In the land o’ lake o’ffect snow

Over the past several weeks I have had my first prolonged opportunity to experience what it is like to live in the land of lake effect snows. Just last Friday evening and overnight we received 15 inches of new lake effect snow in Grand Rapids. Meanwhile, just 60 miles to the east, Greater Lansing received only an inch or two as the squalls dissipated moving eastward. As the map below shows, the areas most prone to lake effect snow are downwind (or on the leeward side) of the Great Lakes.



Sure, you still have some motorists who drive ridiculously slow in a paralyze trance, while others zip along like it is a sunny summer day and they don’t have a care in the world. The trickiest part is when you are driving along on dry roads and suddenly enter a snow squall. In seconds you have gone from sunny weather to blinding snow. The roadway becomes covered within moments and visibility can be near zero. Needless to say, you have to be alert and always on your toes – watching both the weather and other drivers.



Generally, it seems the local populace takes the lake effect snow in stride and celebrates the awesome beauty of winter – been there, done that so to speak. They are prepared with plenty of shovels, ice/snow melt, heavy-duty snow blowers (no wimpy ones here), appropriate outer wear, and the other necessities for living in a snowy winter city.  Similarly, local jurisdictions appear to be well-equipped to tackle the snow efficiently and quickly when it arrives – Grand Rapids and Kent County do a much better job clearing their streets, highways, and sidewalks than Greater Lansing.

In some of the lake effect communities, portions of the downtown shopping areas (in Holland and Grand Rapids) have heated sidewalks that improve pedestrian safety and enhance downtown business and shopping.

Overall I have been very impressed by the way Grand Rapids and vicinity handle the lake effect. Where many other cities would simply shut down, the Grand Rapids area largely takes it all in stride. Previously, my only other experiences with lake effect snow were along the Ohio Turnpike between Cleveland and Youngstown and in snow-skiing country around Petoskey, Michigan. Both Northeast Ohio and Northwest Lower Michigan do a good job with their fluffy winter visitors from the sky. At the first hint of a snowfall, the Ohio Turnpike has its fleet of snowplows stationed intermittently in medians along the expressway. Now, if these cities/regions could pass along a little advice on how to handle snow properly and how not to panic to the rest of the country, it would be very much appreciated.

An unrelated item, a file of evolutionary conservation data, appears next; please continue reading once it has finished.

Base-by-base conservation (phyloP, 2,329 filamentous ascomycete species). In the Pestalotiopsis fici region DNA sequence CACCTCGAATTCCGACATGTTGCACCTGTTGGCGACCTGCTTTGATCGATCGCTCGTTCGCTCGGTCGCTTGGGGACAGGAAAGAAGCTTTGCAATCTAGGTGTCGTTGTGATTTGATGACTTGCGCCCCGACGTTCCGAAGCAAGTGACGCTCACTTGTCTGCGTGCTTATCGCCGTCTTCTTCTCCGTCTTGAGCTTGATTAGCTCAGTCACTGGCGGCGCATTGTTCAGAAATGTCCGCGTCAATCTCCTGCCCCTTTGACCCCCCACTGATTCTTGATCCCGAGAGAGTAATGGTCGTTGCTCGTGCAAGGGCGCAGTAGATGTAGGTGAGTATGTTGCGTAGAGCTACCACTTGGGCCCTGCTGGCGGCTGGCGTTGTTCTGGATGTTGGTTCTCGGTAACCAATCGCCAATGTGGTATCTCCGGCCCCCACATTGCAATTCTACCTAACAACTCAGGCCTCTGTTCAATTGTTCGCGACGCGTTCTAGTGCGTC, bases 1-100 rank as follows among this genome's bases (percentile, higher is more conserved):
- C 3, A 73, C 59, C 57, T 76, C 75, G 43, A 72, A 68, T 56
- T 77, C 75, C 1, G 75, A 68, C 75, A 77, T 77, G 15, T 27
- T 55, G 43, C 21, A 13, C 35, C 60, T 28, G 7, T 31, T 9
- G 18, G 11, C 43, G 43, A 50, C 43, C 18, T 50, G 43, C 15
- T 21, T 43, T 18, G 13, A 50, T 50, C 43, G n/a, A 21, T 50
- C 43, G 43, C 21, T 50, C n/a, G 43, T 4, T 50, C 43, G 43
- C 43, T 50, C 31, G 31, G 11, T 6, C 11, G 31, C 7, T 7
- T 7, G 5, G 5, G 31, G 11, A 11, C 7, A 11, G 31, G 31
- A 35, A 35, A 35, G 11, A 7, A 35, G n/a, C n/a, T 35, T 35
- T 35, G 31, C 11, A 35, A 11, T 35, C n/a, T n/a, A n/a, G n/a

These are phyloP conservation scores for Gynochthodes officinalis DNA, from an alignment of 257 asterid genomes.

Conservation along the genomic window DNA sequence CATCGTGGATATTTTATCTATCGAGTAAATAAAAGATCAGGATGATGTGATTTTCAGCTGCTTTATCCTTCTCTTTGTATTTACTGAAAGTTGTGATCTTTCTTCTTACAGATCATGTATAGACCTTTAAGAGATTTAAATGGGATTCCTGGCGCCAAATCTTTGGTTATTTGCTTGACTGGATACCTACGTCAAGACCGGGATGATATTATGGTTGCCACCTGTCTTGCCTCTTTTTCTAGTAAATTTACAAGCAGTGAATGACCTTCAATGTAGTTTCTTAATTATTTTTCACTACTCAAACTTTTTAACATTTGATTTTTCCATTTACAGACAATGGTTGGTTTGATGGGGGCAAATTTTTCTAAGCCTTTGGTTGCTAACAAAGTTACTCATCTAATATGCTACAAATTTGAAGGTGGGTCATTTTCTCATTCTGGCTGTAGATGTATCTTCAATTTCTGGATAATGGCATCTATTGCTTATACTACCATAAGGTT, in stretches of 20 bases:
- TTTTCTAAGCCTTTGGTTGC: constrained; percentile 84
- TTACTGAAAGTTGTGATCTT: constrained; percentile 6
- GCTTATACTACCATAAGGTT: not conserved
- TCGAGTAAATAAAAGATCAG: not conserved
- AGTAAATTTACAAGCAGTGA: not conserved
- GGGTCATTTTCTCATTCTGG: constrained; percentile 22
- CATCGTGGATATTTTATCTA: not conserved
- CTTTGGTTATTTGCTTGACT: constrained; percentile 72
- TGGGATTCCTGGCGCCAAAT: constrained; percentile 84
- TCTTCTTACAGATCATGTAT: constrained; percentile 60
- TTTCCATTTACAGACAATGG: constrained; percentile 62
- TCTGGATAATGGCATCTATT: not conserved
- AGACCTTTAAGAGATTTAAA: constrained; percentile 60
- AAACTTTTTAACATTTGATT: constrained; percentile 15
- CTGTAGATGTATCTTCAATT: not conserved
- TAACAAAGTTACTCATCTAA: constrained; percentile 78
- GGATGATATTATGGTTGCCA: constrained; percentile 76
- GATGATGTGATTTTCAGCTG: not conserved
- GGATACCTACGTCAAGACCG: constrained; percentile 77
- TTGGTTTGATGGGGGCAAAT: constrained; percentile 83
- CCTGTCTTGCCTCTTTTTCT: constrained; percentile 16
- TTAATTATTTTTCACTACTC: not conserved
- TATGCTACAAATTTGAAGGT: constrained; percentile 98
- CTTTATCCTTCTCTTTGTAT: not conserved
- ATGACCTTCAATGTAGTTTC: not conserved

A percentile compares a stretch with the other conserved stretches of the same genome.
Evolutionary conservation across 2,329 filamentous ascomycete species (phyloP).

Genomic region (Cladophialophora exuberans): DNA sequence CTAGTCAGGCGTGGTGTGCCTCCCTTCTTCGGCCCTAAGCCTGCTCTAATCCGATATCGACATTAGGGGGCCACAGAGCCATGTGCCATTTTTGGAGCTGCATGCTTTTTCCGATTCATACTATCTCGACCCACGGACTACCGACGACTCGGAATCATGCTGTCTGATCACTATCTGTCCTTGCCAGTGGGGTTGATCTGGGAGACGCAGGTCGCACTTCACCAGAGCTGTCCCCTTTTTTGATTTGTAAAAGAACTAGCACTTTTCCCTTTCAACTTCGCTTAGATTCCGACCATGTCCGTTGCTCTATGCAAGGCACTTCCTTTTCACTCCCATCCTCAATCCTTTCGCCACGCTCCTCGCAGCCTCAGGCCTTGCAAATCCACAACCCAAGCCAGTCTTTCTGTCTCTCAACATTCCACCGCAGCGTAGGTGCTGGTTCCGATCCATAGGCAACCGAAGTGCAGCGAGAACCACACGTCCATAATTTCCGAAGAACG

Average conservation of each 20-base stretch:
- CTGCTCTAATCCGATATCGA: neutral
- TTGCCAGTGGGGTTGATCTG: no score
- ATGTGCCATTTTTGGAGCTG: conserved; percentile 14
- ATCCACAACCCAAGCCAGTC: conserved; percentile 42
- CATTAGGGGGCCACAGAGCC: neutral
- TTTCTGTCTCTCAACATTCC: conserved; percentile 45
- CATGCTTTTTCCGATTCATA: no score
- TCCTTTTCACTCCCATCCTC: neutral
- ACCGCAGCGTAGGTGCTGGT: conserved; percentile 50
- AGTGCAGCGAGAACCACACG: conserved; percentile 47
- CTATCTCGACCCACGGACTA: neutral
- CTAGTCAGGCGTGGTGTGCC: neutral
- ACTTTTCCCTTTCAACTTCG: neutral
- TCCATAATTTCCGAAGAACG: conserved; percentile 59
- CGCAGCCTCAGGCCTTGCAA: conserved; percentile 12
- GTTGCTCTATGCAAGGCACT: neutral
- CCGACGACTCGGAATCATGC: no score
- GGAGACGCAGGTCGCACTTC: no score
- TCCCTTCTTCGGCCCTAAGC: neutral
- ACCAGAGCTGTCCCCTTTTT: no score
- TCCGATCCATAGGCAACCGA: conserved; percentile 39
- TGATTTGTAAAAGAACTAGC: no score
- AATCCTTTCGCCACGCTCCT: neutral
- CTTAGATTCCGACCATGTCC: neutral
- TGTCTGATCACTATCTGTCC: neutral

This entry was posted in cities, civics, climate change, commerce, culture, downtown, environment, geography, infrastructure, land use, nature, placemaking, planning, sustainability, transportation, weather and tagged , , , , , , , , . Bookmark the permalink.

4 Responses to In the land o’ lake o’ffect snow

  1. basil berchekas jr says:

    Michigan really grows crops fast once summer arrives…at least say, south of Mount Pleasant (up around Grayling they’re lucky to have corn 4 feet high…have seen that)…maybe due the fact that in winter Michigan gets so much snow across the whole state due to lake effect snow that the precipitation from the snow soaks into the ground and Michigan has a more stable water table because of it. I’m no expert here, but a more stable water table may be a positive effect of lake effect snow…who knows?


  2. steve says:

    Nice report Rick


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